000657 The structure and dynamics of the psyche. Foreword to the first volume of studies from the C. G. Jung Institute. In: Jung, C., Collected Works of C. G. Jung, Vol. 18. Princeton University Press, 1976. 904 p. (p. 487-488).

In a foreword to the first volume of studies from the C. G. Jung Institute (1949), it is pointed out that the publications in the series will represent many sciences, since psychology is the intermediary between the disciplines. These publications are expected to show the great diversity of psychological interests and needs, particularly those of the psychology of the collective unconscious, a young science which draws heavily on studies of mythology and comparative religion.

000658 The structure and dynamics of the psyche. Foreword to Frieda Fordham: "Introduction to Jung's psychology." In: Jung, C., Collected Works of C. G. Jung, Vol. 18. Princeton University Press, 1976. 904 p. (p. 489-490).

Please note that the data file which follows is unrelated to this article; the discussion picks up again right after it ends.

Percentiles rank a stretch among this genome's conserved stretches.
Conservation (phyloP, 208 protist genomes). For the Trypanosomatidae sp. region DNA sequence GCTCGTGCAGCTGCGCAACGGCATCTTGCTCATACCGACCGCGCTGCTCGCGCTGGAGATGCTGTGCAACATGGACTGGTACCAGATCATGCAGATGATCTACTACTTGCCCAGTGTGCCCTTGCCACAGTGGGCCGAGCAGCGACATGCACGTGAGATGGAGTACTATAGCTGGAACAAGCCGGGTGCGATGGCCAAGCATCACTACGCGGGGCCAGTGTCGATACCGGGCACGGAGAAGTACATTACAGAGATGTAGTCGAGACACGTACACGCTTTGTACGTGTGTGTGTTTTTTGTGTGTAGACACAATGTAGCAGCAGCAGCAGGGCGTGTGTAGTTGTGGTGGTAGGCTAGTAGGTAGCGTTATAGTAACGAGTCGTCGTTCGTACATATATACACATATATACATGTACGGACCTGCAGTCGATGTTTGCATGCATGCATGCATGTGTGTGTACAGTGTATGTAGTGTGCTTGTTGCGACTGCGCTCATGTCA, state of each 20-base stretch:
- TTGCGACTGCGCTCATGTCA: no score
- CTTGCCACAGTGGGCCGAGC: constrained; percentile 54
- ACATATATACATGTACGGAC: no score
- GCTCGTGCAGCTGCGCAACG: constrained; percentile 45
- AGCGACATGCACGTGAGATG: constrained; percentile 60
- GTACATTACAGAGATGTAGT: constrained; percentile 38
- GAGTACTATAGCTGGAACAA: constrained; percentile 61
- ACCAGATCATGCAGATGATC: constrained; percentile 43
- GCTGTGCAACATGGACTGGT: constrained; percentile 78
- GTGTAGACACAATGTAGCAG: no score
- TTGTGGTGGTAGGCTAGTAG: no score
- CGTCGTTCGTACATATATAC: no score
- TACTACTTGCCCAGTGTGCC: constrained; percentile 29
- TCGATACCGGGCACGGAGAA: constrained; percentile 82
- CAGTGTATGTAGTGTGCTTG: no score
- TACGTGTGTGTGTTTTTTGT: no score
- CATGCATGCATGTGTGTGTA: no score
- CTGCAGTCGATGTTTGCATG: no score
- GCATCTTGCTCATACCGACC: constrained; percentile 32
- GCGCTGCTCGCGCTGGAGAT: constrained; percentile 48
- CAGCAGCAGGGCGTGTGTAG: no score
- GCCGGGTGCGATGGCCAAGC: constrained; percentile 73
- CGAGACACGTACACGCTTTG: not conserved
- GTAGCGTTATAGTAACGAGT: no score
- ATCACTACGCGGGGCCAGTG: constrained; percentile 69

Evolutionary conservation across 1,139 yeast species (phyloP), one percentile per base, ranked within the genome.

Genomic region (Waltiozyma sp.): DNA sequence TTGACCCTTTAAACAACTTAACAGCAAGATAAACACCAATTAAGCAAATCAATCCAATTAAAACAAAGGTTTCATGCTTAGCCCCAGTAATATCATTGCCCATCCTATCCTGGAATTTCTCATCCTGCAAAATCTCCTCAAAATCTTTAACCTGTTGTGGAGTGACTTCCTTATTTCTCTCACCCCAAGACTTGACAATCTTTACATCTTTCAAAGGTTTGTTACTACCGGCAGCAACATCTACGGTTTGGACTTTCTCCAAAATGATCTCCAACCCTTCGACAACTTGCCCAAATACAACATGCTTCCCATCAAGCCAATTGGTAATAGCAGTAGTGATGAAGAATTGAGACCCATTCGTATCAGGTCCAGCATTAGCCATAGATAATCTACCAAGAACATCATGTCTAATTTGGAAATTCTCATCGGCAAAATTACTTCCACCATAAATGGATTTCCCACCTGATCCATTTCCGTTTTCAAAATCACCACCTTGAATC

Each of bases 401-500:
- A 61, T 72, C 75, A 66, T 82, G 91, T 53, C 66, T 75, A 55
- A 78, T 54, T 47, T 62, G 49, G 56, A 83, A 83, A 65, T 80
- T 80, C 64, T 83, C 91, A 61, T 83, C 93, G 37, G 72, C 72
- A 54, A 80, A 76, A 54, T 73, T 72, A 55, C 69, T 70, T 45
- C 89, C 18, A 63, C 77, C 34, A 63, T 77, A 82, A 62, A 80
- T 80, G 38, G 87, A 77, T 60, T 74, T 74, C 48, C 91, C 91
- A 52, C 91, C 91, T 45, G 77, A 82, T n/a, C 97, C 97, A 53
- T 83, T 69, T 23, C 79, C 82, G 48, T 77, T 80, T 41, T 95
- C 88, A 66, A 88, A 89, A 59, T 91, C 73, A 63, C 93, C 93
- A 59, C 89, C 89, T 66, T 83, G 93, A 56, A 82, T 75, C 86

In the foreword to Frieda Fordham's "Introduction to Jung's Psychology" (1953), she is commended for producing a readable summary of Jung's attempts at a more comprehensive understanding of the human psyche. Because Jung has no formulated theory, it is difficult to give a concise account of his ideas, particularly because of his digressions into the field of general psychology. These digressions are defended, however, as necessary to the formation of a base for the evaluation of pathological phenomena.

000659 The structure and dynamics of the psyche. Foreword to Michael Fordham: "New developments in analytical psychology." In: Jung, C., Collected Works of C. G. Jung, Vol. 18. Princeton University Press, 1976. 904 p. (p. 491-493).